By David Knowles
This quantity opens with a survey of monastic existence and actions within the early Tudor interval, which throws new mild at the fortunes of the Cistercian abbeys and at the impact upon the priests of the recent humanist schooling. Chapters are dedicated to Bishop Redman's visitations of the white canons, to the agricultural targets of past extra of Worcester, to the friars ranged for and opposed to the hot studying, and to the Carthusians; there also are a few personality sketches of striking abbots and others. There follows a assessment of the altering non secular weather: of Wolsey's makes an attempt at reform, of the all-perspective impact of Erasmus and of the occupation of Elizabeth Barton. the commercial country of the monasteries is mentioned as a prelude to the sombre tale of the Suppression, illuminated by means of infrequent gleams of heroism. The destiny and after-careers of the spiritual are handled in complete from the list resources; there are chapters at the aftermath in Mary's reign and the linking with smooth Benedictines, and an epilogue appears again over six centuries of English monasticism.
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Extra info for The Religious Orders in England, Volume 3: The Tudor Age
Alexander Pope 4 THE MEASURE OF THINGS IF YOU HAD to select the least convivial scientific field trip of all time, you could certainly do worse than the French Royal Academy of Sciences’ Peruvian expedition of 1735. Led by a hydrologist named Pierre Bouguer and a soldier-mathematician named Charles Marie de La Condamine, it was a party of scientists and adventurers who traveled to Peru with the purpose of triangulating distances through the Andes. At the time people had lately become infected with a powerful desire to understand the Earth—to determine how old it was, and how massive, where it hung in space, and how it had come to be.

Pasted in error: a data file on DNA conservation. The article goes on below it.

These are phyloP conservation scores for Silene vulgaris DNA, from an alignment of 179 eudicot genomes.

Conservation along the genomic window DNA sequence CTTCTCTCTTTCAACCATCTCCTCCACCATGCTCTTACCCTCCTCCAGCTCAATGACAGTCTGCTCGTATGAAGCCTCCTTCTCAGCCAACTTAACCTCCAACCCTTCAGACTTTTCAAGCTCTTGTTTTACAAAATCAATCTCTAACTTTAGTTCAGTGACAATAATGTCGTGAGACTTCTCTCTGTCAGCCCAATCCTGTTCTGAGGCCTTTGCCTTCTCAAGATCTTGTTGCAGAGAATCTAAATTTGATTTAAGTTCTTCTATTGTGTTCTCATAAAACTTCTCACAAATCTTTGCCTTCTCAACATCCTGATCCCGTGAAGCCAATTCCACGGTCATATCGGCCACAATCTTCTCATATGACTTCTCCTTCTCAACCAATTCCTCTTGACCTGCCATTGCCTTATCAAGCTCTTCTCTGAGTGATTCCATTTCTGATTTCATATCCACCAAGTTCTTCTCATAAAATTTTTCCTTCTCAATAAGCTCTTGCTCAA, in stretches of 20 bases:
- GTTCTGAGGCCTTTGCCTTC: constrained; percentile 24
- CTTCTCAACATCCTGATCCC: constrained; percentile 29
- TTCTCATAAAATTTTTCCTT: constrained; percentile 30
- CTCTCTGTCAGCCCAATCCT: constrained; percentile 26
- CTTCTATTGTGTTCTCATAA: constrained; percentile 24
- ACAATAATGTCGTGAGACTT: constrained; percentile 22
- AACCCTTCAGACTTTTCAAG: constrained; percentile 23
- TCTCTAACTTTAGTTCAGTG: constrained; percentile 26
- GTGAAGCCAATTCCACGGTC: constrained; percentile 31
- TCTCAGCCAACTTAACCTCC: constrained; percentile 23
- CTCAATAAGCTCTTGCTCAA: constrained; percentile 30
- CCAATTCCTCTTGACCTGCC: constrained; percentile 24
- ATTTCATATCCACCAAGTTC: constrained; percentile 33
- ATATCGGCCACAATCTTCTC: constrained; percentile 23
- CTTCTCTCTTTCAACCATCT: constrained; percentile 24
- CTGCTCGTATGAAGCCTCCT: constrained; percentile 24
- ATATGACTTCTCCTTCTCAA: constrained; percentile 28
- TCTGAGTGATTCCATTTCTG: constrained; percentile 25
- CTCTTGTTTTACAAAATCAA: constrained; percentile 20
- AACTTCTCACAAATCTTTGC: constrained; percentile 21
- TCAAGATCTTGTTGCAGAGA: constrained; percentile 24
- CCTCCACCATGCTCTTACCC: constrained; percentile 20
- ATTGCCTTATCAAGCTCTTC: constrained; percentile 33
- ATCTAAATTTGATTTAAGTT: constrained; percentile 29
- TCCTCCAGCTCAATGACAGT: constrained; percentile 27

With the instinct for ordeal that characterized the age, scientists set off for more than a hundred locations around the globe—to Siberia, China, South Africa, Indonesia, and the woods of Wisconsin, among many others. France dispatched thirty-two observers, Britain eighteen more, and still others set out from Sweden, Russia, Italy, Germany, Ireland, and elsewhere. It was history’s first cooperative international scientific venture, and almost everywhere it ran into problems. Many observers were waylaid by war, sickness, or shipwreck.
Out of the floating material that was left over, two microscopic grains floated close enough together to be joined by electrostatic forces. This was the moment of conception for our planet. All over the inchoate solar system, the same was happening. Colliding dust grains formed larger and larger clumps. Eventually the clumps grew large enough to be called planetesimals. As these endlessly bumped and collided, they fractured or split or recombined in endless random permutations, but in every encounter there was a winner, and some of the winners grew big enough to dominate the orbit around which they traveled.
The Religious Orders in England, Volume 3: The Tudor Age by David Knowles